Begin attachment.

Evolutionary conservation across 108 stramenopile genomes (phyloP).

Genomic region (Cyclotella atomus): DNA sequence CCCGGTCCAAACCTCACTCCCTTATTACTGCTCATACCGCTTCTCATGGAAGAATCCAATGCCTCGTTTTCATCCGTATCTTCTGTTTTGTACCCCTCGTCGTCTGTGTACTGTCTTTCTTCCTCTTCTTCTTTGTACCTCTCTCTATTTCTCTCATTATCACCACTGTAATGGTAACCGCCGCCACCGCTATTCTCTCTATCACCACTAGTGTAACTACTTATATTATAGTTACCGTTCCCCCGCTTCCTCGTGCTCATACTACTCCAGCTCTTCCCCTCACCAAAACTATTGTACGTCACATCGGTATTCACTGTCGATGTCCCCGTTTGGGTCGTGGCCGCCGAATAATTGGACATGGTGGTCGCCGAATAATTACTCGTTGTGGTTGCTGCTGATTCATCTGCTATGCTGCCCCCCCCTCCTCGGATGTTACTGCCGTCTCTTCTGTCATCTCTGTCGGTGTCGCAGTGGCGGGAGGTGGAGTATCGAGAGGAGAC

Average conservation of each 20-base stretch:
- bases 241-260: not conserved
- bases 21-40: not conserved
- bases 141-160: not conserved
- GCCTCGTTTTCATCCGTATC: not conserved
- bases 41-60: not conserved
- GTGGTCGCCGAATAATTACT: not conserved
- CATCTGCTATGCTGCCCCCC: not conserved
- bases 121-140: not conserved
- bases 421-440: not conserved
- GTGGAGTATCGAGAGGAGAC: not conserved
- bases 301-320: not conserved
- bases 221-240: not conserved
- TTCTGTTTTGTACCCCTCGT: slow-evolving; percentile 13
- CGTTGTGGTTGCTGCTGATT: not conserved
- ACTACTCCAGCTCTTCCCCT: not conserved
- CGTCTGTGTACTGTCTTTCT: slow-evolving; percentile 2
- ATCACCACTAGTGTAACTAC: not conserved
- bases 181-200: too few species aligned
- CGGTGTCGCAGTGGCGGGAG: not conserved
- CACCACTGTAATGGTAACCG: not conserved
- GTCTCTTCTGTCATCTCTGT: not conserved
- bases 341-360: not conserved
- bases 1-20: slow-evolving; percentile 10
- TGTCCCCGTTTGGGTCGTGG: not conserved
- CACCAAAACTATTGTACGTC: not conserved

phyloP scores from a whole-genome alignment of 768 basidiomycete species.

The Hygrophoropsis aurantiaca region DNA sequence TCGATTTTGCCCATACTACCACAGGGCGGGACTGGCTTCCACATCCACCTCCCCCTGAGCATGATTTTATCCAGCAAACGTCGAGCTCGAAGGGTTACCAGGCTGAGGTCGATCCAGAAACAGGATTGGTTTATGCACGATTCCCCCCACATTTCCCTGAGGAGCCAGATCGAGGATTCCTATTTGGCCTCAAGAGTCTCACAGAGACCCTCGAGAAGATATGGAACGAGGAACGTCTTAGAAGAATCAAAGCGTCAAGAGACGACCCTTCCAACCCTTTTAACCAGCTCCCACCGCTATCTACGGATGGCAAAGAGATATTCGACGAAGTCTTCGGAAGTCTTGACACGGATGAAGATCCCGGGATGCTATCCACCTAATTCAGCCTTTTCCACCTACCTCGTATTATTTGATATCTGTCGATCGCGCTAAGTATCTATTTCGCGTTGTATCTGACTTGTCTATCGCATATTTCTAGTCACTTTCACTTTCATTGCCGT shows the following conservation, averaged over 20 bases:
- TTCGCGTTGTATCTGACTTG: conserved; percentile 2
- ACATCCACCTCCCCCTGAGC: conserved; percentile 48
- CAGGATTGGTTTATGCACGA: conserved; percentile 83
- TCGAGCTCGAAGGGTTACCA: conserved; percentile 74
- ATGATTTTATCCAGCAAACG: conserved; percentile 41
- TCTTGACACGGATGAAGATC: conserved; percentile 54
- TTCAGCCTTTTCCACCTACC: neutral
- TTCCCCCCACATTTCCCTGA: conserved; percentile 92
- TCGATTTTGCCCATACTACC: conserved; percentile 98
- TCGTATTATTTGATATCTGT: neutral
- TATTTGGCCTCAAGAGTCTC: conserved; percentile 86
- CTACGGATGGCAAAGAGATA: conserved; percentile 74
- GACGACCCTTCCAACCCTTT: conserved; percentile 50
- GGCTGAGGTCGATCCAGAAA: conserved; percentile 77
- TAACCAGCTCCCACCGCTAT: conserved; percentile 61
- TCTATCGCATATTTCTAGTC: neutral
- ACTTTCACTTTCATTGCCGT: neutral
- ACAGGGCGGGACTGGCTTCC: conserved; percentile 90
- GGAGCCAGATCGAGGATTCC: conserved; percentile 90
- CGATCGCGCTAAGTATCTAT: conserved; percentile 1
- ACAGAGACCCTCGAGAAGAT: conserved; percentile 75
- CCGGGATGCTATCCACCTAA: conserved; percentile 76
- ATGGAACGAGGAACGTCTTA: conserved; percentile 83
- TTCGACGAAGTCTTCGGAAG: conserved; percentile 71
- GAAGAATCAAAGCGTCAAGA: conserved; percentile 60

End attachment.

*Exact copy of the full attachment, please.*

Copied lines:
Evolutionary conservation across 108 stramenopile genomes (phyloP).

Genomic region (Cyclotella atomus): DNA sequence CCCGGTCCAAACCTCACTCCCTTATTACTGCTCATACCGCTTCTCATGGAAGAATCCAATGCCTCGTTTTCATCCGTATCTTCTGTTTTGTACCCCTCGTCGTCTGTGTACTGTCTTTCTTCCTCTTCTTCTTTGTACCTCTCTCTATTTCTCTCATTATCACCACTGTAATGGTAACCGCCGCCACCGCTATTCTCTCTATCACCACTAGTGTAACTACTTATATTATAGTTACCGTTCCCCCGCTTCCTCGTGCTCATACTACTCCAGCTCTTCCCCTCACCAAAACTATTGTACGTCACATCGGTATTCACTGTCGATGTCCCCGTTTGGGTCGTGGCCGCCGAATAATTGGACATGGTGGTCGCCGAATAATTACTCGTTGTGGTTGCTGCTGATTCATCTGCTATGCTGCCCCCCCCTCCTCGGATGTTACTGCCGTCTCTTCTGTCATCTCTGTCGGTGTCGCAGTGGCGGGAGGTGGAGTATCGAGAGGAGAC

Average conservation of each 20-base stretch:
- bases 241-260: not conserved
- bases 21-40: not conserved
- bases 141-160: not conserved
- GCCTCGTTTTCATCCGTATC: not conserved
- bases 41-60: not conserved
- GTGGTCGCCGAATAATTACT: not conserved
- CATCTGCTATGCTGCCCCCC: not conserved
- bases 121-140: not conserved
- bases 421-440: not conserved
- GTGGAGTATCGAGAGGAGAC: not conserved
- bases 301-320: not conserved
- bases 221-240: not conserved
- TTCTGTTTTGTACCCCTCGT: slow-evolving; percentile 13
- CGTTGTGGTTGCTGCTGATT: not conserved
- ACTACTCCAGCTCTTCCCCT: not conserved
- CGTCTGTGTACTGTCTTTCT: slow-evolving; percentile 2
- ATCACCACTAGTGTAACTAC: not conserved
- bases 181-200: too few species aligned
- CGGTGTCGCAGTGGCGGGAG: not conserved
- CACCACTGTAATGGTAACCG: not conserved
- GTCTCTTCTGTCATCTCTGT: not conserved
- bases 341-360: not conserved
- bases 1-20: slow-evolving; percentile 10
- TGTCCCCGTTTGGGTCGTGG: not conserved
- CACCAAAACTATTGTACGTC: not conserved

phyloP scores from a whole-genome alignment of 768 basidiomycete species.

The Hygrophoropsis aurantiaca region DNA sequence TCGATTTTGCCCATACTACCACAGGGCGGGACTGGCTTCCACATCCACCTCCCCCTGAGCATGATTTTATCCAGCAAACGTCGAGCTCGAAGGGTTACCAGGCTGAGGTCGATCCAGAAACAGGATTGGTTTATGCACGATTCCCCCCACATTTCCCTGAGGAGCCAGATCGAGGATTCCTATTTGGCCTCAAGAGTCTCACAGAGACCCTCGAGAAGATATGGAACGAGGAACGTCTTAGAAGAATCAAAGCGTCAAGAGACGACCCTTCCAACCCTTTTAACCAGCTCCCACCGCTATCTACGGATGGCAAAGAGATATTCGACGAAGTCTTCGGAAGTCTTGACACGGATGAAGATCCCGGGATGCTATCCACCTAATTCAGCCTTTTCCACCTACCTCGTATTATTTGATATCTGTCGATCGCGCTAAGTATCTATTTCGCGTTGTATCTGACTTGTCTATCGCATATTTCTAGTCACTTTCACTTTCATTGCCGT shows the following conservation, averaged over 20 bases:
- TTCGCGTTGTATCTGACTTG: conserved; percentile 2
- ACATCCACCTCCCCCTGAGC: conserved; percentile 48
- CAGGATTGGTTTATGCACGA: conserved; percentile 83
- TCGAGCTCGAAGGGTTACCA: conserved; percentile 74
- ATGATTTTATCCAGCAAACG: conserved; percentile 41
- TCTTGACACGGATGAAGATC: conserved; percentile 54
- TTCAGCCTTTTCCACCTACC: neutral
- TTCCCCCCACATTTCCCTGA: conserved; percentile 92
- TCGATTTTGCCCATACTACC: conserved; percentile 98
- TCGTATTATTTGATATCTGT: neutral
- TATTTGGCCTCAAGAGTCTC: conserved; percentile 86
- CTACGGATGGCAAAGAGATA: conserved; percentile 74
- GACGACCCTTCCAACCCTTT: conserved; percentile 50
- GGCTGAGGTCGATCCAGAAA: conserved; percentile 77
- TAACCAGCTCCCACCGCTAT: conserved; percentile 61
- TCTATCGCATATTTCTAGTC: neutral
- ACTTTCACTTTCATTGCCGT: neutral
- ACAGGGCGGGACTGGCTTCC: conserved; percentile 90
- GGAGCCAGATCGAGGATTCC: conserved; percentile 90
- CGATCGCGCTAAGTATCTAT: conserved; percentile 1
- ACAGAGACCCTCGAGAAGAT: conserved; percentile 75
- CCGGGATGCTATCCACCTAA: conserved; percentile 76
- ATGGAACGAGGAACGTCTTA: conserved; percentile 83
- TTCGACGAAGTCTTCGGAAG: conserved; percentile 71
- GAAGAATCAAAGCGTCAAGA: conserved; percentile 60